period in years, suddenly find that they have begun again.
Eighty percent of patients having weight loss surgery are women
in their childbearing years. It is very important to remember to not
become pregnant within the first year following surgery, to give
your body time to adjust. In the beginning months following surgery,
it is difficult to get in a sufficient amount of nutrition to
satisfy all your own bodily needs and nearly impossible to supply
the nutritional needs of a growing fetus. During the first year
after surgery, pregnancy is considered to be high risk and the
possibility of a miscarriage is increased by 90 percent.
It is very important to not become pregnant within the first year
following surgery. After that, you should be "good to go!"
Another factor that creates a high-risk pregnancy is that
morbidly obese women commonly have co-morbidities such as high blood
pressure and diabetes that puts increased stress on the body. The
addition of a pregnancy could endanger the health of the mother.
Therefore, if you are at all sexually active, it is very
important to use birth control during the first year after surgery.
You may very well have a healthy baby, but the risk is not worth it.
Wait the year, for your own sake as well as for the sake of your
However, once you have received an approval from your surgeon or
obstetrician to become pregnant, you should have a very normal
pregnancy. In the August 1998 issue of Obesity Surgery, Dr.
Wittgrove et al reported on a study conducted following 41 of their
own gastric bypass patients who had become pregnant. Their
pregnancies were normal and their deliveries were without
If you do not have your copy of my book "Weight Loss Surgery;
Finding the Thin Person Hiding Inside You," what are you waiting
for? Many surgeons all across the country will not allow their
patients to have the surgery unless they have read my book. Order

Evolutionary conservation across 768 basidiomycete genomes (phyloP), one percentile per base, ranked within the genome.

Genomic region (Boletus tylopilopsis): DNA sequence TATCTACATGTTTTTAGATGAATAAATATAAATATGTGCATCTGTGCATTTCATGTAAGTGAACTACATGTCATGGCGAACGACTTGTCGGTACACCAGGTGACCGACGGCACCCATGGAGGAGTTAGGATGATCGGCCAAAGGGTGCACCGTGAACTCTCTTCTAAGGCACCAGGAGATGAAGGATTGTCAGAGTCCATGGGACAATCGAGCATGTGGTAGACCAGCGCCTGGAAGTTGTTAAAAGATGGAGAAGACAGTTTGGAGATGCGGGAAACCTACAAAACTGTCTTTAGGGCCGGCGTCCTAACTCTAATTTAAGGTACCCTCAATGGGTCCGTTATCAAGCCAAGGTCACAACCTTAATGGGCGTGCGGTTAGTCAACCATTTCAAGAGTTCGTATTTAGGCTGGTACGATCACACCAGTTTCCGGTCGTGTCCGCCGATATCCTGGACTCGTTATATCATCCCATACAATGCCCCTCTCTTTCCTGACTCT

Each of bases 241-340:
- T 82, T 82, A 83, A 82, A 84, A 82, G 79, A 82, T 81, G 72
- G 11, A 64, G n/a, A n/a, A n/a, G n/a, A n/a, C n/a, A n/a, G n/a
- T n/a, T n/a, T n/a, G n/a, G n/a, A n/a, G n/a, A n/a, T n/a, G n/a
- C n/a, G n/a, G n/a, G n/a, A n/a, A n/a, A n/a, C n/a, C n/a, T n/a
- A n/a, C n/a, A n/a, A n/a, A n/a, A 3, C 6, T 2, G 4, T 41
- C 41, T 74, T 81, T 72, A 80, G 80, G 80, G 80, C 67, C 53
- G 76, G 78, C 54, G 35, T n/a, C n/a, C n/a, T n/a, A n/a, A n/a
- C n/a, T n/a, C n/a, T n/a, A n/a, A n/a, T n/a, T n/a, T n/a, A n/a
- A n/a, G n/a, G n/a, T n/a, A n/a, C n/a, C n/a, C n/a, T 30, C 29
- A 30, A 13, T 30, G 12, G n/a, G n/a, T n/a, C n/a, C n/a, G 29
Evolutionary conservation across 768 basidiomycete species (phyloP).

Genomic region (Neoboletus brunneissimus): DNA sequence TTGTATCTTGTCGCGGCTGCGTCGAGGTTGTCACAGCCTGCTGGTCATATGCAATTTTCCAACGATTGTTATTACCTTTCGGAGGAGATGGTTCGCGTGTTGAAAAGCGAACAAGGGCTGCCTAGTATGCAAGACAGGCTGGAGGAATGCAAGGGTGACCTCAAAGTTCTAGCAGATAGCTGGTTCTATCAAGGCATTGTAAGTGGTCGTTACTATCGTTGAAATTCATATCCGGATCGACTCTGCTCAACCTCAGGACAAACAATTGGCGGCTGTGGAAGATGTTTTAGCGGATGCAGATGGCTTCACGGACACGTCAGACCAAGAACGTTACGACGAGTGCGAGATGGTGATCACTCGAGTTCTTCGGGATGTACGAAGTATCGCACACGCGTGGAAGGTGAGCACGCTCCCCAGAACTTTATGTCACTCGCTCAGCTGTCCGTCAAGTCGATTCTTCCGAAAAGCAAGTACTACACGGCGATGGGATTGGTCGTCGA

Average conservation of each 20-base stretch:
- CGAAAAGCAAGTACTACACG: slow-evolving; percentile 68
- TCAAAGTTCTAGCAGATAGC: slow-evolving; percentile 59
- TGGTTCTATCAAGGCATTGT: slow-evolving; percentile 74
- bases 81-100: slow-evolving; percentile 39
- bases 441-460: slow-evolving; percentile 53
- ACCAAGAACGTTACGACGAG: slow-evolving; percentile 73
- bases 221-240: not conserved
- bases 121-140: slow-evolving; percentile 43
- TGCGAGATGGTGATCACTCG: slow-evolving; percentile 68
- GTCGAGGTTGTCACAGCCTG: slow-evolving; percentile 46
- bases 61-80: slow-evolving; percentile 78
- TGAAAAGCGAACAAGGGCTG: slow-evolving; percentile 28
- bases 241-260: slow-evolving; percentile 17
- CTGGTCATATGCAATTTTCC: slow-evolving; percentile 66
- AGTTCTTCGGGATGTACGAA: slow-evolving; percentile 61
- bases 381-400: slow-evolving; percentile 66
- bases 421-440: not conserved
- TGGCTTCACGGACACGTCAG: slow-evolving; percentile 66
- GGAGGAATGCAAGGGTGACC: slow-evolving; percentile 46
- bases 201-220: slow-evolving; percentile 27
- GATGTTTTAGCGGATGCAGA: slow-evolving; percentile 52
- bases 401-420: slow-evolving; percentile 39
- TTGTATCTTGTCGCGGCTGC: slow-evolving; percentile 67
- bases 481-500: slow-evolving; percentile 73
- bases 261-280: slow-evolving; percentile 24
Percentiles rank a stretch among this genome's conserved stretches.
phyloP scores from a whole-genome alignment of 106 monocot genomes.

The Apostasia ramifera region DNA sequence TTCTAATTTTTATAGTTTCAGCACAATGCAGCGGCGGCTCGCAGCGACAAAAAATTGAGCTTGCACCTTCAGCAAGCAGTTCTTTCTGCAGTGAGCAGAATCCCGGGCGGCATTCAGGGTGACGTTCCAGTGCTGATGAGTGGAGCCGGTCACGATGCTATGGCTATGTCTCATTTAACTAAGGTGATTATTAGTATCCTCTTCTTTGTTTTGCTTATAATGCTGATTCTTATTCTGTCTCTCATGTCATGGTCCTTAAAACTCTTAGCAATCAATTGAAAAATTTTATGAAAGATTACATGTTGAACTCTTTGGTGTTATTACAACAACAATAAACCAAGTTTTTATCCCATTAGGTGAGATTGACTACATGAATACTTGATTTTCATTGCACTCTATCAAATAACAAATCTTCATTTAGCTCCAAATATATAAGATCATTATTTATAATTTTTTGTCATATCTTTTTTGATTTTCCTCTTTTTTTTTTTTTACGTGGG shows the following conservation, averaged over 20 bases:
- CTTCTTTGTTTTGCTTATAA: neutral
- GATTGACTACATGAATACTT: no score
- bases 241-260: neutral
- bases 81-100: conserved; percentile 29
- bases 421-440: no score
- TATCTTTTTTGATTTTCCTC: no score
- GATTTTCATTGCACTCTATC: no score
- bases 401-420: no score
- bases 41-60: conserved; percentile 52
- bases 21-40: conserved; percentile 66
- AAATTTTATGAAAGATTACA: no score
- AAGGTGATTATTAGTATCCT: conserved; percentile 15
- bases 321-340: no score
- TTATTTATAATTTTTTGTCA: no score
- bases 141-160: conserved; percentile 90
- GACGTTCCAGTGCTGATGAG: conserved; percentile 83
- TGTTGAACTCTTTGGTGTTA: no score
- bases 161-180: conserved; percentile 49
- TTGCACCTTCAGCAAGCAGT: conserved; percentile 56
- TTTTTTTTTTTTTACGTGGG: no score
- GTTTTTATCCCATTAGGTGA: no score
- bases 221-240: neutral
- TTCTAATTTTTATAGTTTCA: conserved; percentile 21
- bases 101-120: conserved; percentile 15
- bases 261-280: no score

your copy at
** Success Story: Connie Shapiro **
I would like to thank Connie Shapiro of Lander, Wyoming for
sharing her story with us. Here is Connie's story:
I have been overweight my entire life, for as long as I can
remember. I was 11 when my mom put me on my first diet. I was in the
6th grade and this created quite a disruption at the school as I was
not eating lunch. I guess it was a school policy for every child to
eat a lunch. I lost about 30 pounds and felt better about myself but
the weight came back.
Through high school, I was a large girl. I weighed about 200
pounds and was 5'7." I was able to crash diet for senior pictures
and when they were taken I weighed about 150 pounds. But the weight
came back. During college, I maintained a weight of 190 to 210
pounds, with occasional drops to 160 - 170
pounds due to dieting, but the weight always came back.
For the rest of Connie's story, go to:
I love good news. If you have good news, a success story to
share, or inspiration, please send it to
me at Barbara@wlscenter.com so that I can
include it in future issues.
** Spreading the Word **
in Houston, Morgantown, WV; Miami, and Allentown, PA
On Saturday, January 25th, I spoke for the sales reps of the KCI
Corporation. This corporation manufactures bariatric equipment for
hospitals, making bariatric hospital beds, large portable commodes,
patient lifts and heavy duty walkers. I spoke with many sales reps
who thanked me for reminding them of the important role that they
play in the comfort, safety and dignity of morbidly obese patients.
I would like to thank all of you who sent your hospital experiences
to me. I related many of them, grouping them into good experiences,
bad experiences and life threatening experiences. This made the
message so much more real.
On January 30th I spoke at Ruby Memorial Hospital in Morgantown,
WV. It was especially good to see my wonderful friend, Marilyn
Childers and to meet many of the patients of this new practice.
Prior to my speaking I was interviewed by Robin Brennan, a TV
producer for West Virginia University. The interview was broadcast
on the 3 network television stations in West Virginia, WCHS-TV on
February 10th and WDTV-TV and WTRF-TV on February 13th.
On Sunday February 9th, 2003, I addressed my largest audience
yet, 18,000 people at the American Airlines Arena in Miami, FL. I
spoke to Market America distributors regarding the role of vitamins
and gastric bypass patients. They were very receptive and were
grateful to hear how they might play a role in helping us to achieve
a healthier life.
I will be speaking in Allentown, PA, the evening of Wednesday,
March 12th, for Dr. Rovito at the Lehigh Valley Hospital. I hope any
of you in the area will be able to attend.